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Articles by A Yasoda
Total Records ( 2 ) for A Yasoda
  T Kake , H Kitamura , Y Adachi , T Yoshioka , T Watanabe , H Matsushita , T Fujii , E Kondo , T Tachibe , Y Kawase , K. i Jishage , A Yasoda , M Mukoyama and K. Nakao
 

C-type natriuretic peptide (CNP) plays a critical role in endochondral ossification through guanylyl cyclase-B (GC-B), a natriuretic peptide receptor subtype. Cartilage-specific overexpression of CNP enhances skeletal growth and rescues the dwarfism in a transgenic achondroplasia model with constitutive active mutation of fibroblast growth factor receptor-3. For future clinical application, the efficacy of CNP administration on skeletal growth must be evaluated. Due to the high clearance of CNP, maintaining a high concentration is technically difficult. However, to model high blood CNP concentration, we established a liver-targeted CNP-overexpressing transgenic mouse (SAP-CNP tgm). SAP-CNP tgm exhibited skeletal overgrowth in proportion to the blood CNP concentration and revealed phenotypes of systemic stimulation of cartilage bones, including limbs, paws, costal bones, spine, and skull. Furthermore, in SAP-CNP tgm, the size of the foramen magnum, the insufficient formation of which results in cervico-medullary compression in achondroplasia, also showed significant increase. CNP primarily activates GC-B, but under high concentrations it cross-reacts with guanylyl cyclase-A (GC-A), a natriuretic peptide receptor subtype of atrial natriuretic peptides (ANP) and brain natriuretic peptides (BNP). Although activation of GC-A could alter cardiovascular homeostasis, leading to hypotension and heart weight reduction, the skeletal overgrowth phenotype in the line of SAP-CNP tgm with mild overexpression of CNP did not accompany decrease of systolic blood pressure or heart weight. These results suggest that CNP administration stimulates skeletal growth without adverse cardiovascular effect, and thus CNP could be a promising remedy targeting achondroplasia.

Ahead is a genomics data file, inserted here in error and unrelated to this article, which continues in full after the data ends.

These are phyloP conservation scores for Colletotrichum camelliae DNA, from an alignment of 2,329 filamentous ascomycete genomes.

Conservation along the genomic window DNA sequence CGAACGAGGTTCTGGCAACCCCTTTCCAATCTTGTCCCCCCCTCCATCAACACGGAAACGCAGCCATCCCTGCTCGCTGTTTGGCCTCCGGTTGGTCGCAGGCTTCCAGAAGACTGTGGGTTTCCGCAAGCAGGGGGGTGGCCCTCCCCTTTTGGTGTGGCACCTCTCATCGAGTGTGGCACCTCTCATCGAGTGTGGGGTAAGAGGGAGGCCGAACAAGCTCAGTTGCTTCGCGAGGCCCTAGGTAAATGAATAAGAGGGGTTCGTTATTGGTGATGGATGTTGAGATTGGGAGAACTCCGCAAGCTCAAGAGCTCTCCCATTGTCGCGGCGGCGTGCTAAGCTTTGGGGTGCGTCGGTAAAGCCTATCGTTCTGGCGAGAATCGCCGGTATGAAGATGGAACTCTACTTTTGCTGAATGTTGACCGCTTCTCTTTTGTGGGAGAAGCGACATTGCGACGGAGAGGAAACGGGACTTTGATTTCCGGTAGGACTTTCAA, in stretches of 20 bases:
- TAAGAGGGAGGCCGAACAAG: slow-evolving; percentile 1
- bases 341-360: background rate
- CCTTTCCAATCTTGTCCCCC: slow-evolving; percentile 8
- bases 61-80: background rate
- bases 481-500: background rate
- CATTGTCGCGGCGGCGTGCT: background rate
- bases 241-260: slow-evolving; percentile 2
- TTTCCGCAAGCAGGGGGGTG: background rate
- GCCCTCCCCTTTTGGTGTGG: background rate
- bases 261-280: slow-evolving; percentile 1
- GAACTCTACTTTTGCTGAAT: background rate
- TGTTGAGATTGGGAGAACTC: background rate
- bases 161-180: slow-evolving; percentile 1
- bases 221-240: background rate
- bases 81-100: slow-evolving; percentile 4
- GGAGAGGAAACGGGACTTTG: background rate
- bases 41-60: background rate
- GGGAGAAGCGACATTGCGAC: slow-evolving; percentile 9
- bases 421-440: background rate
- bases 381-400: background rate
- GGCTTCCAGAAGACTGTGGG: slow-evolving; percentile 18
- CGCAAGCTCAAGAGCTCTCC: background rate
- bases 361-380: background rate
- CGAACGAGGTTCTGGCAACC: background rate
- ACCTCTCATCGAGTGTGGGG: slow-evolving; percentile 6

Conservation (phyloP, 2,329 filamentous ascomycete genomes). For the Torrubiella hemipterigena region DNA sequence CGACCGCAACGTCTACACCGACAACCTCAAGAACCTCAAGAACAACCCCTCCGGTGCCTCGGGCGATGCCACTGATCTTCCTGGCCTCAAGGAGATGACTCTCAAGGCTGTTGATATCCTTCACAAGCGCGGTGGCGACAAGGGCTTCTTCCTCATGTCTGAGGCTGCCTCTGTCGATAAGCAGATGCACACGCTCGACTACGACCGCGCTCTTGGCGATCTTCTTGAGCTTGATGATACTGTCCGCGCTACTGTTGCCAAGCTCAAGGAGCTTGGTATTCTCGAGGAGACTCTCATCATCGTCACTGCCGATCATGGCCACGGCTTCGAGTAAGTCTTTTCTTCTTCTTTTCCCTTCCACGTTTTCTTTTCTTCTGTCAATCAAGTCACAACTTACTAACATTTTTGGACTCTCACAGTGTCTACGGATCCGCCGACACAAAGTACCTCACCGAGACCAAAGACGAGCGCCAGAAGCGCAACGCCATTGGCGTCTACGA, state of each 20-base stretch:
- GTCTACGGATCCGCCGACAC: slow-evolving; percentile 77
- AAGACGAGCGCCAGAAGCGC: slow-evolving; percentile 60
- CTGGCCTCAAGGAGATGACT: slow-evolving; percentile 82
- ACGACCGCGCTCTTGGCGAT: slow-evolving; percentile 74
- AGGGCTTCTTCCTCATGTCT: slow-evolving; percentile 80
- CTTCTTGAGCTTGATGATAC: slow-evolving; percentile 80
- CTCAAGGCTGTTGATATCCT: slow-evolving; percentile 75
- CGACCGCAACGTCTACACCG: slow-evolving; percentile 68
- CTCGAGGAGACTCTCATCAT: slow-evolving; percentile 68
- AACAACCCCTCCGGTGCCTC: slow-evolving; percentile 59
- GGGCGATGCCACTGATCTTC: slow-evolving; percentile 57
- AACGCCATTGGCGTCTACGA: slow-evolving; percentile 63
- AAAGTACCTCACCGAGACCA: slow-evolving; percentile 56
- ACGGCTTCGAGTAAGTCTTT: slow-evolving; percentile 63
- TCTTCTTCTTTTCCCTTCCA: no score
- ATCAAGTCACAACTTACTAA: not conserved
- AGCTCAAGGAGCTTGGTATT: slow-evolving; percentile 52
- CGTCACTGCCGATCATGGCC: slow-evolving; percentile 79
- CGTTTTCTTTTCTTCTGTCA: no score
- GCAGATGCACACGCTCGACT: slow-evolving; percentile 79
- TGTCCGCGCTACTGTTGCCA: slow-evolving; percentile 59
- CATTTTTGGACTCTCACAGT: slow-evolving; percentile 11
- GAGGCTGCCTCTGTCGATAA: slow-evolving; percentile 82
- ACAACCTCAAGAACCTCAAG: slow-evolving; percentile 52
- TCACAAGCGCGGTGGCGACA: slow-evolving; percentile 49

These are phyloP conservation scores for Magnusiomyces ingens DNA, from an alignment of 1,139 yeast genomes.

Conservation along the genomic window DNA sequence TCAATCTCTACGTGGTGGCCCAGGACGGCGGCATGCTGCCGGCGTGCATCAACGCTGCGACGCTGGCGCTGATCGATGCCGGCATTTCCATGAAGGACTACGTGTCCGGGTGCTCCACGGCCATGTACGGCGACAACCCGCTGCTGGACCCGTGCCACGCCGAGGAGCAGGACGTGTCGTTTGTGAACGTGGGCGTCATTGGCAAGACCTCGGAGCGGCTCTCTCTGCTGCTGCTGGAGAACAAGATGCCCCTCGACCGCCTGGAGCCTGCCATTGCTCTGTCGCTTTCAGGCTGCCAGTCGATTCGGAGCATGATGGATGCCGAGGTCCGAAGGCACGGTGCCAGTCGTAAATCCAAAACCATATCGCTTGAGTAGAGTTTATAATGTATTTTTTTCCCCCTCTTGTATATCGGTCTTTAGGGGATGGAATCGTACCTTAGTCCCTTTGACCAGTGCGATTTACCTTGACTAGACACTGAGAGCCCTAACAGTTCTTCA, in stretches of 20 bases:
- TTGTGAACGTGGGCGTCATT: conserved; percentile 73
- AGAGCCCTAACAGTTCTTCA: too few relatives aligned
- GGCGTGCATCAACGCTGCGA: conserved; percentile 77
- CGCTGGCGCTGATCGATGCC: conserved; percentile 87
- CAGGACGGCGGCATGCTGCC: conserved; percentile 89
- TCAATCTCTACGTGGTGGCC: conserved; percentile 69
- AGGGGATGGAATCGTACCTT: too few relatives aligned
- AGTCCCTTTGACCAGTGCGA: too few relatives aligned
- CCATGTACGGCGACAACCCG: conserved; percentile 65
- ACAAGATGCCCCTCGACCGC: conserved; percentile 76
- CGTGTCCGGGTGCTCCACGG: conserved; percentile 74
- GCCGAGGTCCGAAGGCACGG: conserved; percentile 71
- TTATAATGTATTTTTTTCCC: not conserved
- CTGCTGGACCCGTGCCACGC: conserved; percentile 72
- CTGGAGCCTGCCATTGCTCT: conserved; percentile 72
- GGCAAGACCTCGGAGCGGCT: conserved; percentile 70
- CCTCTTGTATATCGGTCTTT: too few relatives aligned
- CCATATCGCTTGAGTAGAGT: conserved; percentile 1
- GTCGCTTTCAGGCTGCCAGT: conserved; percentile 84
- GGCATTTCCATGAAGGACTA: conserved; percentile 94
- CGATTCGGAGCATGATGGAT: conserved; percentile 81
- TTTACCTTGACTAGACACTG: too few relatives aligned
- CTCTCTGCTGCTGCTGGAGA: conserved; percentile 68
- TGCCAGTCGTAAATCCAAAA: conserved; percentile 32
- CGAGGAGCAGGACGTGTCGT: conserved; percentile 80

A Yasoda , H Kitamura , T Fujii , E Kondo , N Murao , M Miura , N Kanamoto , Y Komatsu , H Arai and K. Nakao
 

Skeletal dysplasias are a group of genetic disorders characterized by severe impairment of bone growth. Various forms of them add to produce a significant morbidity and mortality, yet no efficient drug therapy has been developed to date. We previously demonstrated that C-type natriuretic peptide (CNP), a member of the natriuretic peptide family, is a potent stimulator of endochondral bone growth. Furthermore, we exhibited that targeted overexpression of a CNP transgene in the growth plate rescued the impaired bone growth observed in a mouse model of achondroplasia (Ach), the most frequent form of human skeletal dysplasias, leading us to propose that CNP may prove to be an effective treatment for this disorder. In the present study, to elucidate whether or not the systemic administration of CNP is a novel drug therapy for skeletal dysplasias, we have investigated the effects of plasma CNP on impaired bone growth in Ach mice that specifically overexpress CNP in the liver under the control of human serum amyloid P component promoter or in those treated with a continuous CNP infusion system. Our results demonstrated that increased plasma CNP from the liver or by iv administration of synthetic CNP-22 rescued the impaired bone growth phenotype of Ach mice without significant adverse effects. These results indicate that treatment with systemic CNP is a potential therapeutic strategy for skeletal dysplasias, including Ach, in humans.

 
 
 
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